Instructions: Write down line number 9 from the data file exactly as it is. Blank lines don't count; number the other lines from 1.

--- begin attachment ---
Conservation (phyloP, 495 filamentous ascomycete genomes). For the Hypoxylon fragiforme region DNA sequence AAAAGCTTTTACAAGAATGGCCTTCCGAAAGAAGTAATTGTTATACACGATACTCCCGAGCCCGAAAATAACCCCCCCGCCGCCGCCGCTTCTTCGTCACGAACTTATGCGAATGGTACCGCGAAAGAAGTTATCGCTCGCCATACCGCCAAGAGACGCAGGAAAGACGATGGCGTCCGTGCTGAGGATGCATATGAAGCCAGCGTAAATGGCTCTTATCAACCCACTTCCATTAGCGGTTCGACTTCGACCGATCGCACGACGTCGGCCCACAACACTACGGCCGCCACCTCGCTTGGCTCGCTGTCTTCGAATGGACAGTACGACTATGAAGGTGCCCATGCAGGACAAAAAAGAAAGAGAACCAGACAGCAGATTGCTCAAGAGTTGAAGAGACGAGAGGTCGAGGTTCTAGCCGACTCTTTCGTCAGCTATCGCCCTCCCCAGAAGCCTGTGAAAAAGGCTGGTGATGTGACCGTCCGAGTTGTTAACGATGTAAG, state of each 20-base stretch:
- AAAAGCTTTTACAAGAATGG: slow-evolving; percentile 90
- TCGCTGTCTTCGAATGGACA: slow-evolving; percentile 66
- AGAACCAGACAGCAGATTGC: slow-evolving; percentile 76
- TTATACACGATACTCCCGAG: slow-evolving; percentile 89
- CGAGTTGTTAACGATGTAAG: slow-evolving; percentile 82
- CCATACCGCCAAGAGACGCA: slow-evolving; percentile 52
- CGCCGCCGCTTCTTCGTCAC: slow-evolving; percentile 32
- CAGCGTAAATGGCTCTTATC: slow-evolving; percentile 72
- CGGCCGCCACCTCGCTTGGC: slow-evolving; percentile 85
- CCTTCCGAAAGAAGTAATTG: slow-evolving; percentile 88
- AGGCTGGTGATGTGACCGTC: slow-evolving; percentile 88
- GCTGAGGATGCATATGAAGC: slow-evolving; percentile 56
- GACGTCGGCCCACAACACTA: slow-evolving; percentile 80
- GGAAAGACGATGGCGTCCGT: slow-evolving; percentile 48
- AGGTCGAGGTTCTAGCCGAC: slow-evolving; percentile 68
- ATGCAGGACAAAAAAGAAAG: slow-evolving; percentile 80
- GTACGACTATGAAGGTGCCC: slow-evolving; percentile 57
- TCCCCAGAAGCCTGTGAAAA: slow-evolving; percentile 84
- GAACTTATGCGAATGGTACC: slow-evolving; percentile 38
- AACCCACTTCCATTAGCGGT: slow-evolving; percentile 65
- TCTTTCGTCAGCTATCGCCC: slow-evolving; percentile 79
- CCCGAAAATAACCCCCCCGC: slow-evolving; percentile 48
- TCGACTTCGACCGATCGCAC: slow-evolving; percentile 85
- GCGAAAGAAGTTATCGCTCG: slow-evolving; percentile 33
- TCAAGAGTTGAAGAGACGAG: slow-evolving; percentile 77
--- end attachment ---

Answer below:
- CAGCGTAAATGGCTCTTATC: slow-evolving; percentile 72